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State accountability – all is not that bleak

Raza Rumi

Earlier, I had written a piece on citizen accountability and Jhang model innovated by a bureaucrat – Zubair Bhatti – who ironically resigned from the civil service. I am posting a video of his talk for the visitors here.


September 6th, 2010|governance|5 Comments

Bleak prospects

My op-ed published in Express-Tribune today

It is evident that the Pakistani state faces a crisis of legitimacy and survival. Twelve years ago, on May 28, the Pakistani state displayed its nuclear prowess to the world especially to the ‘infidels’. After a decade, statehood and its compromised effectiveness stand exposed. True that the victims of the Lahore attacks were an underclass or at best residents with partial citizenship, i.e. the Ahmadis. But the inability of state agencies to fight splintered terror networks is worrisome.

The federal government had warned the provincial authorities of the impending attacks. The usual slovenliness and chaotic governance of the Pakistani variety treated it as just another communiqué. The police arrived late; and terrorists had implemented the plans rather adroitly making a mockery of Pakistan across the globe. Imagine a terrorist was nabbed through civic action, not the torture-friendly police. And guess where an injured miscreant was taken? No surprises here. A brutal murderer backed by large terror networks was admitted to Lahore’s busy public hospital where security was minimal given the level of threat. […]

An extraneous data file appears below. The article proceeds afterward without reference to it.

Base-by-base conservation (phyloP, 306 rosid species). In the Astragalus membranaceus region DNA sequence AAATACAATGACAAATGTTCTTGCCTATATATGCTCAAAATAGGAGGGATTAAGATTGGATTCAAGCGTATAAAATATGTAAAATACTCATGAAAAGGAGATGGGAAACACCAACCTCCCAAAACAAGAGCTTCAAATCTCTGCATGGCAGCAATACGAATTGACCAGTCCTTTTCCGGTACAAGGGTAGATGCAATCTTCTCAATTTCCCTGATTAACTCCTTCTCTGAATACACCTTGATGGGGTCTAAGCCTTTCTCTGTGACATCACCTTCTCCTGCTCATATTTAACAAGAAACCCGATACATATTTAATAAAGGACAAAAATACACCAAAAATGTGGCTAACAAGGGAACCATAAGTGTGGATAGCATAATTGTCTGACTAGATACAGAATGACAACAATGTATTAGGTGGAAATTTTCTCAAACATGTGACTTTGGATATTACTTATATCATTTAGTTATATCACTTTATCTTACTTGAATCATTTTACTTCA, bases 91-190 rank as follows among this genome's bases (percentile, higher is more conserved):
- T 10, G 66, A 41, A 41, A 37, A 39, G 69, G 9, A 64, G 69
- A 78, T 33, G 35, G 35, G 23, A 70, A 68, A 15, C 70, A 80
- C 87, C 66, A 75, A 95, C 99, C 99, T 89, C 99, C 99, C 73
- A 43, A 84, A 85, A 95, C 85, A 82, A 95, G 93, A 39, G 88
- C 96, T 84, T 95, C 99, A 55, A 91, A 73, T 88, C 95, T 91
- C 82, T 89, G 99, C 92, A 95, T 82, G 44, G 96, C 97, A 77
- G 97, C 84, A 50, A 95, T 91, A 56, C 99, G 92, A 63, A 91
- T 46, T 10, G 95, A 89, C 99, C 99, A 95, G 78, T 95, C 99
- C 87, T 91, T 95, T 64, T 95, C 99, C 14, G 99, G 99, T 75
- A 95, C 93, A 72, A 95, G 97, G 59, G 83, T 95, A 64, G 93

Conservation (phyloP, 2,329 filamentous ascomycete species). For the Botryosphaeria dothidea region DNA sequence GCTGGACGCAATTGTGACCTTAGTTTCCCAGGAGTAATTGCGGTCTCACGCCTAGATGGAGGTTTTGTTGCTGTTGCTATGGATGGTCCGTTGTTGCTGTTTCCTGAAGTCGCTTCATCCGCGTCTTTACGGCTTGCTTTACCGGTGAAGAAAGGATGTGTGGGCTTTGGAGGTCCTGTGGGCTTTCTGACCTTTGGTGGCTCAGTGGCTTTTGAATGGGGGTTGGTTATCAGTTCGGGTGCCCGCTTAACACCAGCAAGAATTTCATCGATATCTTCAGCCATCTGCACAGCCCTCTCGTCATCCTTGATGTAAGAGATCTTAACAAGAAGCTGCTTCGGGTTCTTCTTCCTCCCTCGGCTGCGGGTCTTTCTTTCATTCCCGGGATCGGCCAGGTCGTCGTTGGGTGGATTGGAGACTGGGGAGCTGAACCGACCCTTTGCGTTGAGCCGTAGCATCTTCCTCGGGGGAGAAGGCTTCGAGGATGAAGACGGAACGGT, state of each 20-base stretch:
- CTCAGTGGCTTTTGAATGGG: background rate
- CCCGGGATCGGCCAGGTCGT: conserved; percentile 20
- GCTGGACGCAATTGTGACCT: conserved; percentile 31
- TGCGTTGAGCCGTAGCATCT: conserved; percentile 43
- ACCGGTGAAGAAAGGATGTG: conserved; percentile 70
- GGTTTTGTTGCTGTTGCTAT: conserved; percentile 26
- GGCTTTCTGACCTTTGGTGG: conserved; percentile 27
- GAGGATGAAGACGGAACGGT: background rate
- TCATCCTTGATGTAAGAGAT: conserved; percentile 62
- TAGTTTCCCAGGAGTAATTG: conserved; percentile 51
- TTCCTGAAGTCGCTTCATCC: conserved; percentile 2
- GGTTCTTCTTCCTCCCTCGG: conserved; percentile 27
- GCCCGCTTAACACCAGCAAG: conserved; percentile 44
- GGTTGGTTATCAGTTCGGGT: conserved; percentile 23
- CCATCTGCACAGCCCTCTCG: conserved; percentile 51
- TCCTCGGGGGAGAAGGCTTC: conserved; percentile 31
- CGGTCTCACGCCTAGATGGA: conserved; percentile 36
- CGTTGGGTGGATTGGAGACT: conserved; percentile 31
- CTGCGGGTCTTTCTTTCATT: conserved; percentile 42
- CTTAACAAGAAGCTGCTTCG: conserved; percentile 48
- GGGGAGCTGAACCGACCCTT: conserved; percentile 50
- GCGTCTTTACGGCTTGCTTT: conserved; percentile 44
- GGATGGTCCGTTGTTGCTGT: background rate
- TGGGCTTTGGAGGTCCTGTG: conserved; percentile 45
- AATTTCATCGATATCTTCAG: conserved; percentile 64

Is this Jinnah’s Pakistan?

The massacre of Ahmadis in Lahore has once again exposed the inner fissures of our society. As if treating them like second class citizens was not enough, the attacks on their private space of worship has confirmed that militant Islamism is now an embedded reality

Whither rule of law?

My piece published in the Express-Tribune

State effectiveness, by most definitions, has been waning in Pakistan. The ability of the law enforcement agencies and institutions to deliver services and entitlements is dwindling.

Ultra-nationalists resent the ‘failed state’ branding but what else can describe a dysfunctional apparatus that is unable to provide a basic entitlement, i.e. security? After 1973, the state has undertaken no serious civil service reform and the top-down reform under former president Pervez Musharraf has failed.

Therefore Pakistan has, among other things, witnessed a near-collapse of its institutions especially the criminal justice system where the police and prosecution have lost their efficacy and millions of cases are pending in courts.

Terrorism is often viewed in the country as the handiwork of ‘anti- Pakistan’ elements. However, rarely has it been noted that our criminal justice system is unable to cope with the spiralling phenomenon called terrorism. Cases are registered but proper investigations never take place. The overstretched prosecutors, lacking incentives to deliver, seldom pursue the cases in the courts. Consequently, the courts acquit most of the accused due to lack of credible evidence. […]

April 23rd, 2010|governance, Pakistan, Published in the Express Tribune|1 Comment